“Loyalty to your country always. Loyalty to your government when it deserves it.” – Mark Twain
At the moment I don’t think our government deserve much loyalty. The unfair way in which money is spent and wasted in Ireland, and the depressing news every day since the recession began is sickening. I feel sorry for the Irish government in a way, and I wouldn’t want their job in a million years. But some of the cutbacks, particularly those affecting vulnerable people, children, the elderly and people with disabilities are just shameful.

All over the country the department of education are cutting classroom assistant jobs in schools, and children with special needs are suddenly expected to manage without them. A parent wants to feel that their child is safe and being looked after when they leave them to school every day. This can’t be guaranteed when there isn’t enough assistants to care for the children who need them. Education is a human right, and these children are being denied it. It is not their fault that they have a disability, so why should they have to suffer because our country is in a complete mess financially. The need for classroom assistants creates jobs for people who would otherwise be joining the extremely long dole cue.

My mum teaches teenagers with a variety of disabilities. There are six students in the class, with three full-time and a part time assistant to help. Last week they were told that they can only have one classroom assistant. That’s two people looking after six children. Her class, and the school where she works isn’t the only one. The people who make these decisions obviously have no compassion, and have no idea what it is like to work in this kind of environment. Unfortunately nothing will probably ever be done, until there is a serious accident in school. Then it is already too late.

Before the days of special schools, people with severe disabilities were hidden away, never seen, never talked about and never understood. Not so long ago people with disabilities were being encouraged to attend mainstream school in order to help integrate them fully into society. I have seen the benefits of this for myself. Children participate in the same activities as their friends. People see them as part of the community, and realise that they are often more capable than expected. People are aware of disability and are no longer so afraid to approach somebody. Now, with less staff to help the children, it will be impossible for teachers to teach them daily living skills and take them out of their classroom. My mum will not be able to easily take her children shopping, on the bus, out for lunch and anywhere else they might go. Everything will require careful planning and caution. It might even put some people off venturing out with so many children. This seems like a leap backwards to me.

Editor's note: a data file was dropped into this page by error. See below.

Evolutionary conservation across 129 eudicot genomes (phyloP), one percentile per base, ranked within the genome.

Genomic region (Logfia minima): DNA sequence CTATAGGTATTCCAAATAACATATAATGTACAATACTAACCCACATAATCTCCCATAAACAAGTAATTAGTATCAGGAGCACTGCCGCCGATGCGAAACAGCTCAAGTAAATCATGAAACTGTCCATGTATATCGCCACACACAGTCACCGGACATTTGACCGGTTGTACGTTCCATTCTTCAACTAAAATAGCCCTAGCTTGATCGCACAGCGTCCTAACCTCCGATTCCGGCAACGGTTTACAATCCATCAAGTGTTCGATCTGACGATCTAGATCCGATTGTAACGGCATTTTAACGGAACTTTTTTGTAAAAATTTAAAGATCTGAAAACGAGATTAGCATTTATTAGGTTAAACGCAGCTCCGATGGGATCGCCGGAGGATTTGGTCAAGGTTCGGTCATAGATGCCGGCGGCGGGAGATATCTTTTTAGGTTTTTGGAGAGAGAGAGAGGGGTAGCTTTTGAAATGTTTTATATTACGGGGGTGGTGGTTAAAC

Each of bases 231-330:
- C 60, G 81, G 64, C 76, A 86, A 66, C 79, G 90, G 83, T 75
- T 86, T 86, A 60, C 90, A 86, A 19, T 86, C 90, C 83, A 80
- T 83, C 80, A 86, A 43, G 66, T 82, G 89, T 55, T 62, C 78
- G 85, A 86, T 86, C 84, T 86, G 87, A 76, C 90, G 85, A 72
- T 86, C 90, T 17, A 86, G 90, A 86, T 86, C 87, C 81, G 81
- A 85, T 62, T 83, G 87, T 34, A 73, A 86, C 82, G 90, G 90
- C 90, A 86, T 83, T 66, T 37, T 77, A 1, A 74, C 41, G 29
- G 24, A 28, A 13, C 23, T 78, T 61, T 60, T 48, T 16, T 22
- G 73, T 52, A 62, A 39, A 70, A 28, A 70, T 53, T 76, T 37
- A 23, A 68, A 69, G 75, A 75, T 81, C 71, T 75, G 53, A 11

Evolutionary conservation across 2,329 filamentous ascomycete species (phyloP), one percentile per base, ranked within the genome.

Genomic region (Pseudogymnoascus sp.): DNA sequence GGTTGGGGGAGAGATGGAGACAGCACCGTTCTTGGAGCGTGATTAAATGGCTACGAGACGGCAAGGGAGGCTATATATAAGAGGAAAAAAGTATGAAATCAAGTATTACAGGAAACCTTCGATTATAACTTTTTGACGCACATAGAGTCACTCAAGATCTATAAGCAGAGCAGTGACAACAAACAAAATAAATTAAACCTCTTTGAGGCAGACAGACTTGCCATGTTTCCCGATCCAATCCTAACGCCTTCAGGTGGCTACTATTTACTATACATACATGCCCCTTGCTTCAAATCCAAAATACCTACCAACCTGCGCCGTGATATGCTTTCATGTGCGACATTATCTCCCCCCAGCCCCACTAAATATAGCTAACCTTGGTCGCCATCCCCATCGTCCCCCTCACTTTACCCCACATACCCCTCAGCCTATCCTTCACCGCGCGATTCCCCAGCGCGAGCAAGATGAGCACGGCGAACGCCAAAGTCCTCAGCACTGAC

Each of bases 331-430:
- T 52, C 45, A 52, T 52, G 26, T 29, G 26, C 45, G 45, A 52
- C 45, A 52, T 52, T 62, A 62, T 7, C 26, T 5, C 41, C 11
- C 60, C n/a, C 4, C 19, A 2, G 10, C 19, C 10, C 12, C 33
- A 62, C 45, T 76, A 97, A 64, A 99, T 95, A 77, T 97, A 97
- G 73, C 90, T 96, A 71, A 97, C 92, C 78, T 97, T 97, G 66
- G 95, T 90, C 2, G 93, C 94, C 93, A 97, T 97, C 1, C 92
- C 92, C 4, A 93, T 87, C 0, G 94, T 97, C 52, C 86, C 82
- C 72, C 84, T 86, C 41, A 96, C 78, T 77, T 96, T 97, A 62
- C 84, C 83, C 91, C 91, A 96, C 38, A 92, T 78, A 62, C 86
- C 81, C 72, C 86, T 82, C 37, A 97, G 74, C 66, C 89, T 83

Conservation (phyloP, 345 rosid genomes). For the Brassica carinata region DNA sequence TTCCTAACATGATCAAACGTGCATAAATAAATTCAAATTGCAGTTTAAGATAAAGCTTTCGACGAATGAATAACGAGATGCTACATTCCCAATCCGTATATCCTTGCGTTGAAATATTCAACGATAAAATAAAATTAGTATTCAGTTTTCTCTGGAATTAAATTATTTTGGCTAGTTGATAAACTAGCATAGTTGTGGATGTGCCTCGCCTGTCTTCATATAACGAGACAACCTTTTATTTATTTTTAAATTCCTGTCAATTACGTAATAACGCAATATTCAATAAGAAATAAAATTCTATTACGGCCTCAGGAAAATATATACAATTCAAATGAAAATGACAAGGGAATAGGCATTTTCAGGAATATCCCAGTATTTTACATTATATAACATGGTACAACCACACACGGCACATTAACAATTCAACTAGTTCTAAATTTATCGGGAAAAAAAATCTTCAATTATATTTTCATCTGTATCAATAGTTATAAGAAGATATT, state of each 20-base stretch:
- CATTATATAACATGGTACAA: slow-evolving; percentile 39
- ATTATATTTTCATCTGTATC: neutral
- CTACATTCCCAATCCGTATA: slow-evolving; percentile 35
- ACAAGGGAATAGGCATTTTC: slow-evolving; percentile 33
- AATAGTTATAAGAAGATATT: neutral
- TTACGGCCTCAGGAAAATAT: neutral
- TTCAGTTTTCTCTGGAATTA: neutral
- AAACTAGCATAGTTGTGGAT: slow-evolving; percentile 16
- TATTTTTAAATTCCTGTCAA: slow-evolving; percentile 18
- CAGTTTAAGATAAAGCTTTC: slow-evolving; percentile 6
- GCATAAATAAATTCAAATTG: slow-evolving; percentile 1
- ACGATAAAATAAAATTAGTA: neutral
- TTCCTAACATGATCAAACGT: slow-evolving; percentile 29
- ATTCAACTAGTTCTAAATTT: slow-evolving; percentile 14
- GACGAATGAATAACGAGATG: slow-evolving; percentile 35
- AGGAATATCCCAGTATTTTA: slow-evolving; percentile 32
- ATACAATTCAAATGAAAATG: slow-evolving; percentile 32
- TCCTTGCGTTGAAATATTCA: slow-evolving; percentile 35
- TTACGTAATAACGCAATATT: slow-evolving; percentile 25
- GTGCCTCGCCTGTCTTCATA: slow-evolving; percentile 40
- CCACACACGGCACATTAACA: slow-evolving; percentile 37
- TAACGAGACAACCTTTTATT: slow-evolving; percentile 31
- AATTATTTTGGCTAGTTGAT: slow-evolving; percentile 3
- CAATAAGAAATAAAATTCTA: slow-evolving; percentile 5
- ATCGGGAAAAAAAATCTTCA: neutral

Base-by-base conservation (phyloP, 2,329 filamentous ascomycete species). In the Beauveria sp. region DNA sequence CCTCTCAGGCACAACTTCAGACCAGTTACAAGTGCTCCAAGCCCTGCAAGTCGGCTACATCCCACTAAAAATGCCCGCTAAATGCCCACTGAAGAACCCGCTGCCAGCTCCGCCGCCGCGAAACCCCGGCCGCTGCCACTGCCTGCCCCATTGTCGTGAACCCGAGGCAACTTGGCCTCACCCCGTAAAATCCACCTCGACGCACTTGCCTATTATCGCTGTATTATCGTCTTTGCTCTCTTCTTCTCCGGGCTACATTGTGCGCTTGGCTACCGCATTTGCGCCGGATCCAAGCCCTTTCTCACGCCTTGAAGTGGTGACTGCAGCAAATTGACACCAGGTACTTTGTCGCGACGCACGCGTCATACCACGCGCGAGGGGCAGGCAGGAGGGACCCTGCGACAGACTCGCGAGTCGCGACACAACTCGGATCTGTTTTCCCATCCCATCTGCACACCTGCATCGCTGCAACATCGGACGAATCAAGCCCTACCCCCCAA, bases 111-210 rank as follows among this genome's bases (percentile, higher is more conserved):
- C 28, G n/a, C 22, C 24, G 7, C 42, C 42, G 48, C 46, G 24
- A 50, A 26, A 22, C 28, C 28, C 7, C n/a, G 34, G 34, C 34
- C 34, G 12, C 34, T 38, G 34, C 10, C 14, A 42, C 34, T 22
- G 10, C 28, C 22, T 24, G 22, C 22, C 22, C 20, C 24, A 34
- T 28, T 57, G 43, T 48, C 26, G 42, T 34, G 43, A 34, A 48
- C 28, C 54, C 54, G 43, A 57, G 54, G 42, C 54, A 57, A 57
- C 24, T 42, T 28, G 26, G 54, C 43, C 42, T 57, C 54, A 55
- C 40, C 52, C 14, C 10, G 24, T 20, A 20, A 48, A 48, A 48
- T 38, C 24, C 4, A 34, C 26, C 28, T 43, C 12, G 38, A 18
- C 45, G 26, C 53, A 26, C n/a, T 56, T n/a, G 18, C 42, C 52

I consider myself one of the lucky ones. I have an assistant for 20 hours a week, but it wasn’t easy getting this. People who were supposed to help were telling me after I finished college that I needed to get a job and be independent. I didn’t know where I could find a job, and I was still waiting on my guide dog. I was never confident using the cane and I was made to feel like I should be using it on my own by now. It took an unfortunate incident on a bus journey to work, to a work placement in a building I had never been to in my life, to convince them that I was unable to do certain things on my own. I got my hours trebled the very next day.

I live a couple of miles outside town and work four days a week. My PA collects me from home and drives me to the bus stop, and home from there in the evening so that my parents don’t always have to be around. I leave home before eight A.M and get home just before 7 pm. I have Fridays off, but I usually use my time to do jobs like volunteering, do shopping, go to the vet or record interviews that are outside work and difficult to get to. It isn’t possible to get public transport everywhere, and even though OJ makes life much much easier he can’t drive!

When I got OJ i was convinced that my hours with my pa would be cut. So far so good. I can’t help feeling guilty though, because I know there are hundreds of people having hours and assistance cut, who need help much more than me. I am always preparing for the worst, and if my hours are cut I will manage. It’s not the end of the world, and I know my family will help if I really need it. I feel angry that anyone, especially the parent of a child with special needs is being denied the help they need. I will always be thankful for what I have, and have decided not to complain about the recession until it affects me directly in a bad way. I think too many people, who actually have little to complain about use the recession as an excuse to whinge about everything. No matter what happens, there is usually always somebody worse off than you.


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